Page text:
Before you find yourself in a situation where medical treatment, help or advice is needed urgently, it helps to be prepared - to know what is classed as an emergency, the types of services on offer and which one is best suited to your needs.
Do you need an emergency service?
When it comes to your health or the health of someone in your family, it's often very obvious if the person is seriously ill and needs immediate emergency care.
To help you decide, an emergency, critical or life-threatening situation may involve:
- a suspected stroke
- heavy blood loss
- suspected broken bones
- a deep wound such as a stab wound
- a suspected heart attack
- difficulty in breathing
- severe burns
- a severe allergic reaction
There are a few things that you should remember in any emergency to help you to deal with the situation quickly and efficiently:
- stay calm, shout for help
- you may need to get someone to telephone 999 - make sure they know where the ambulance has to come to, and that they have some details about the person who is injured or ill
- don't put yourself in danger - if someone has been electrocuted, make sure you switch off the power supply before touching them
- do everything you can to help the person
- don't give the person anything to eat, drink or smoke
- don't stick anything in their mouth
- follow the instructions the ambulance service call handler may give you
The way to help a person very often depends on what is wrong with them.
Sometimes, the quickest way to help is to take the person to the nearest accident and emergency department (A&E).
This will vary from area to area as it depends on how close your local hospital is.
However, even in an area where your hospital is fairly close, you should call an ambulance and not move the patient if you think they:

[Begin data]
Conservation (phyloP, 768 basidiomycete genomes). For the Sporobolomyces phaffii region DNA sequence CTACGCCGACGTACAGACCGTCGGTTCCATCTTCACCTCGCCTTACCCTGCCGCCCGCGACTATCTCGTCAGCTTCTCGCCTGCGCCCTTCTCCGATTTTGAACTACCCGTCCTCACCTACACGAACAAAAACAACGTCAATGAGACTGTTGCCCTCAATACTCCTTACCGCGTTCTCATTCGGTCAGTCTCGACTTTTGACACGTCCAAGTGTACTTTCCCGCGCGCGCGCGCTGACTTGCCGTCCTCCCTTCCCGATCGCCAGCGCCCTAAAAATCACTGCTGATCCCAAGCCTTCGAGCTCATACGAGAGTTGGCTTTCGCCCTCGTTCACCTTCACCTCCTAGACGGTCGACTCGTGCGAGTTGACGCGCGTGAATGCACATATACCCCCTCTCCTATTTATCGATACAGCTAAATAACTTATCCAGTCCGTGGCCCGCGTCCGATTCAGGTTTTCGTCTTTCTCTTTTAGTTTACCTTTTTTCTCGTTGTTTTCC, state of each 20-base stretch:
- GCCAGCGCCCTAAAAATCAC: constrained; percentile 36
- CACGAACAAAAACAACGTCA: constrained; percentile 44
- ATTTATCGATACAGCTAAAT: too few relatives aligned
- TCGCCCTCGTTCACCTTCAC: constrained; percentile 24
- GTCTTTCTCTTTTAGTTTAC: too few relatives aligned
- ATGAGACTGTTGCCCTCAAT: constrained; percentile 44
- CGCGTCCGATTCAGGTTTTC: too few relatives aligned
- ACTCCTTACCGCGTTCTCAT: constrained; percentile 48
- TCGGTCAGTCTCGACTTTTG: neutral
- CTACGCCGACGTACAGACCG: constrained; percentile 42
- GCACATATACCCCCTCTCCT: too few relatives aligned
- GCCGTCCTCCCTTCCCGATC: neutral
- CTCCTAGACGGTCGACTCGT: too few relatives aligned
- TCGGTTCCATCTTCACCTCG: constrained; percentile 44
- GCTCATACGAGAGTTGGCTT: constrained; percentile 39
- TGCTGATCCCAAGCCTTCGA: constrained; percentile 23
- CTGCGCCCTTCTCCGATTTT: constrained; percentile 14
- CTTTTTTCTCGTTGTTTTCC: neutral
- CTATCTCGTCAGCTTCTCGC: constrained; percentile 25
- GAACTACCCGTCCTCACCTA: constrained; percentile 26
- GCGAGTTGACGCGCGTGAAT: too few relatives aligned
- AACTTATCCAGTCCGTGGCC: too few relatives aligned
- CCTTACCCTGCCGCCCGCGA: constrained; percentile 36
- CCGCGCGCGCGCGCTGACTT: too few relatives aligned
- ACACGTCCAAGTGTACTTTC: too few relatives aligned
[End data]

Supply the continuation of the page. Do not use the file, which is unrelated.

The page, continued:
- may have hurt their back or neck
- have any other injury that may be made worse by moving them
- the person is in shock and needs your constant attention
- the person has severe chest pain or difficulty breathing
The recovery position
If the patient is unconscious, there is a safe position to put them in which allows them to breathe easily and stops them choking on any vomit.
However, you must first carefully consider whether there is any chance that the casualty has hurt their back or neck, or has an injury that would be made worse by moving them.
Putting them in the recovery position in this case could have serious consequences.
If you are in any doubt, and the casualty is in no further danger by being left in their original position, do not move them.
Wait for the paramedics to arrive.
How to put someone in the recovery position:
- check that the person is breathing normally
- lie the casualty on one side, with a cushion at their back
- bring their knee forward
- point the head downwards to allow any vomit to escape without the casualty swallowing it or breathing it in
- Remember, when you are moving the patient onto their side, make sure their neck and back are well supported
Accident and emergency departments
Most major hospitals have a 24-hour accident and emergency (A&E) department where you can turn up without making an appointment.
You may have to wait, even if your injuries are serious, before being seen by a doctor or nurse.
How long you wait will depend on:
- how busy the department is
- how serious other patients' conditions are
- whether your condition will get worse if left
Common misconceptions about A&E